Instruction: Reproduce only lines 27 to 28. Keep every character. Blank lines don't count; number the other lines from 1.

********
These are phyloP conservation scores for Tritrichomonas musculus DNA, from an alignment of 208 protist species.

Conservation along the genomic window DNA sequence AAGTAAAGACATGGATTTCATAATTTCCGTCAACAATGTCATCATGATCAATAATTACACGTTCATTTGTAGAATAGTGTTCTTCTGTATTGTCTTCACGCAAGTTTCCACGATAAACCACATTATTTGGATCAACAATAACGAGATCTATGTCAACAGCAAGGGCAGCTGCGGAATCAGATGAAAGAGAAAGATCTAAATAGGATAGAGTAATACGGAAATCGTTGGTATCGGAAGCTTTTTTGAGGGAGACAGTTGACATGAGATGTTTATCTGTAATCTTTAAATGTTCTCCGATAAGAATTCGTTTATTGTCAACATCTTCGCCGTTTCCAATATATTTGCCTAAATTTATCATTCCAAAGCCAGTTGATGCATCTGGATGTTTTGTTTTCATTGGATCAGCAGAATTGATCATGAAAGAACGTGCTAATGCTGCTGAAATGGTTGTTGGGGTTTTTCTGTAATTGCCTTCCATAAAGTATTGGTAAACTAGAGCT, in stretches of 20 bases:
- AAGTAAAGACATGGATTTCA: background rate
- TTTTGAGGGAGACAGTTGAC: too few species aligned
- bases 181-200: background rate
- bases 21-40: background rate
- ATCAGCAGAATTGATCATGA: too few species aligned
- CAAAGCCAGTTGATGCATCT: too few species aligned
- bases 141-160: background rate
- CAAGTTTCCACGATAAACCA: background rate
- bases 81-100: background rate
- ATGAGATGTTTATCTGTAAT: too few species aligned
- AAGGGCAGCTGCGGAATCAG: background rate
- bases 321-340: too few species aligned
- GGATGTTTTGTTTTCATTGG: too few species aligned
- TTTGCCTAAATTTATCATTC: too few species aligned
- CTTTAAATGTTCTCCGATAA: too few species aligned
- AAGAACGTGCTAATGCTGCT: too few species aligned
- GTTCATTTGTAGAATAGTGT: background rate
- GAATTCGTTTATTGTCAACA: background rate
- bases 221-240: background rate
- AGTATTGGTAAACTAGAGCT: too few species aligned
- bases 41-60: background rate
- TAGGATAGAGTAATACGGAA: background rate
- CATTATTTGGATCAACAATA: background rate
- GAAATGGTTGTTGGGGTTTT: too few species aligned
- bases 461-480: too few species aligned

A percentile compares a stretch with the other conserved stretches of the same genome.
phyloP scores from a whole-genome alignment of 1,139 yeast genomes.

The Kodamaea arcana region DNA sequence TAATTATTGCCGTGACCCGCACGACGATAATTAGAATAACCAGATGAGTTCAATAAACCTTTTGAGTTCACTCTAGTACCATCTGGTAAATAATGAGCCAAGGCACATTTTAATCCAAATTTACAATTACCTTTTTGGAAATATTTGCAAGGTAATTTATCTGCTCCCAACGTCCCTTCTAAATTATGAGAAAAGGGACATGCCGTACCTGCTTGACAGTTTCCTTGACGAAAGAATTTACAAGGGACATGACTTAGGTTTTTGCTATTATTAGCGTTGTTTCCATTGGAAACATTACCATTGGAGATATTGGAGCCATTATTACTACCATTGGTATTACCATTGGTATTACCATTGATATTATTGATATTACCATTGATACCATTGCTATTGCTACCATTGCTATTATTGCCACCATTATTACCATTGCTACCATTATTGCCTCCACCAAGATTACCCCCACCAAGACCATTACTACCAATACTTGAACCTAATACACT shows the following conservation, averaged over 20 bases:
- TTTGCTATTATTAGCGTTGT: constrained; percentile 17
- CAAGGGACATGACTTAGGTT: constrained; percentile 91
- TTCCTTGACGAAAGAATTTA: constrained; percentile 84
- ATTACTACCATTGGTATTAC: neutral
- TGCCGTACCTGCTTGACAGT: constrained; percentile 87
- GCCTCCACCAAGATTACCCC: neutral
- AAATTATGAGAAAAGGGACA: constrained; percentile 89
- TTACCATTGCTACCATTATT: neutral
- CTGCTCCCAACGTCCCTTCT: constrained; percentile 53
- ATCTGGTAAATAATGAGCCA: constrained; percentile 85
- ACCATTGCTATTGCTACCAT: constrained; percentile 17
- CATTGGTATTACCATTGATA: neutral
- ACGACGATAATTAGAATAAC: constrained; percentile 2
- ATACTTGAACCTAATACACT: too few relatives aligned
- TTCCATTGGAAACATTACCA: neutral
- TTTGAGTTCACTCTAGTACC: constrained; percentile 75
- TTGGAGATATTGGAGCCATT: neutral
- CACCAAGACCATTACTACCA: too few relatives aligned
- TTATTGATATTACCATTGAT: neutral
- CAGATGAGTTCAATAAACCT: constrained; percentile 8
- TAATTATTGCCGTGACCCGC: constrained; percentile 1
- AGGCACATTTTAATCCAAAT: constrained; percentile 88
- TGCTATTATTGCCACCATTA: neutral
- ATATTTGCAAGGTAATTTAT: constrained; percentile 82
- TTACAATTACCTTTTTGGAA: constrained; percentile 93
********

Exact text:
- bases 461-480: too few species aligned

A percentile compares a stretch with the other conserved stretches of the same genome.